Neal James was heartbroken when his boyfriend, Dylan Teague, left him for a new mission. Neal volunteered to wait until Dylan returned from his two-year mission, but Dylan said that he didn't want to be tied down and who knew what would happen while he was gone? It had been months when Neal heard Dylan's familiar voice across the comm-link while on duty on the navigation deck of the space station. Neal tried to resist getting personal, but Dylan made it very hard. Fortunately, the gravity of Dylan's call made it necessary to involve others so Neal didn't have to talk to him very much. Dylan was calling to report a mayday signal in the north sector where he was exploring, a sector that was thought uninhabited. He speculated that it was an old Starseed ship, launched and lost long years ago. Before Neal knew it, he was navigating on a ship to meet Dylan's crew and investigate the source of the signal...and see Dylan again.
Neal wasn't sure if he could bear to be so close to Dylan and not resume their relationship and was stunned when he discovered that Dylan felt the same way. Both were overjoyed to be together again and wanted nothing more than to spend time in the other's company, but they had a job to do. When the small crew landed on the colonized planet, they were met with surprising hostility by the colonists. The colonists feared that the crew would bring back the deadly, highly contagious disease that killed off most of the adults when the ship landed and made it extremely difficult, if not impossible, for the survivors to have children. In the highly regimented society, including appointments for mating and separate living quarters for men and women, there was no room for homosexual people. Viewed with increasing suspicion, Neal and Dylan find that they must fight their way away from the colonists to try and survive...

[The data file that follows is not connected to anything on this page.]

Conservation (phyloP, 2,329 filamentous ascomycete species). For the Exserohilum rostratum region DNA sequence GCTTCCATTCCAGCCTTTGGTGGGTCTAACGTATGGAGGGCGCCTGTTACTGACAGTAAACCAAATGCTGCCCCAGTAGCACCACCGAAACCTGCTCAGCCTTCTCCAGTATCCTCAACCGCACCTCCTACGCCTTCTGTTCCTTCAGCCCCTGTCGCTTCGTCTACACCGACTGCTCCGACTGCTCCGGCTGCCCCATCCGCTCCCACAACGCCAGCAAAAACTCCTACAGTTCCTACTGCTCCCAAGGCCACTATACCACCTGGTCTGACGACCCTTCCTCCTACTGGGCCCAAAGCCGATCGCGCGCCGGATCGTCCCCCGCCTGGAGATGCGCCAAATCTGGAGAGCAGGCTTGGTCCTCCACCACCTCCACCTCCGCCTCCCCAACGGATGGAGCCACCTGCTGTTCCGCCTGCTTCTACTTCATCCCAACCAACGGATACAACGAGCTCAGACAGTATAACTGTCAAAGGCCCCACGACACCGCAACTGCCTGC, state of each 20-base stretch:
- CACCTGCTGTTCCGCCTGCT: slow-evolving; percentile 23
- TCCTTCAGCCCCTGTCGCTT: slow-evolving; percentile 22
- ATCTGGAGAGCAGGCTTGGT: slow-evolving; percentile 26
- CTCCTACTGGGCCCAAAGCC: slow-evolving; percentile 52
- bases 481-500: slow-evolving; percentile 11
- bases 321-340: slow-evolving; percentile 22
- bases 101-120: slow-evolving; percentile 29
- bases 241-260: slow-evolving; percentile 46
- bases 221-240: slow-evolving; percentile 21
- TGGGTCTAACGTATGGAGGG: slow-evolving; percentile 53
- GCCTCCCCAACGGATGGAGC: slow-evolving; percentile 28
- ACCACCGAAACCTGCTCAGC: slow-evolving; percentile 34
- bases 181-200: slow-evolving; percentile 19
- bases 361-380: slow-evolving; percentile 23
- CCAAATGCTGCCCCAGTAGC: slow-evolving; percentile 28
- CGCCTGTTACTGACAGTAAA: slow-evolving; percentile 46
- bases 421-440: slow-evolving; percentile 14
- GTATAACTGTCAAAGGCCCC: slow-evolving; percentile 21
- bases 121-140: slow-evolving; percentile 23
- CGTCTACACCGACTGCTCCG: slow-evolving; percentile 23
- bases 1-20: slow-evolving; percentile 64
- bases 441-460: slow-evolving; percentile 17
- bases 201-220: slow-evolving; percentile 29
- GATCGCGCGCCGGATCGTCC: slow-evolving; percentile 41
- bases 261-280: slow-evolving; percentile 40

Operation Starseed is J.M. Snyder's first novel and it shows in some ways. The story is pretty simplistic and the characters are two-dimensional, but it is a nice, fun read nonetheless. The plot was not particularly original, but it was executed with grace and clearly written. I liked the main characters, but I thought that they were pretty stereotyped as gay men who can't keep their hands off of each other, even in dangerous situations. Some of the colonists were more complex, however, and they made the story more intriguing. Scarred, the author's collection of short stories, is better, but this is a fast read for those looking for a quick, easy read with gay heroes.
This report prepared by Debbie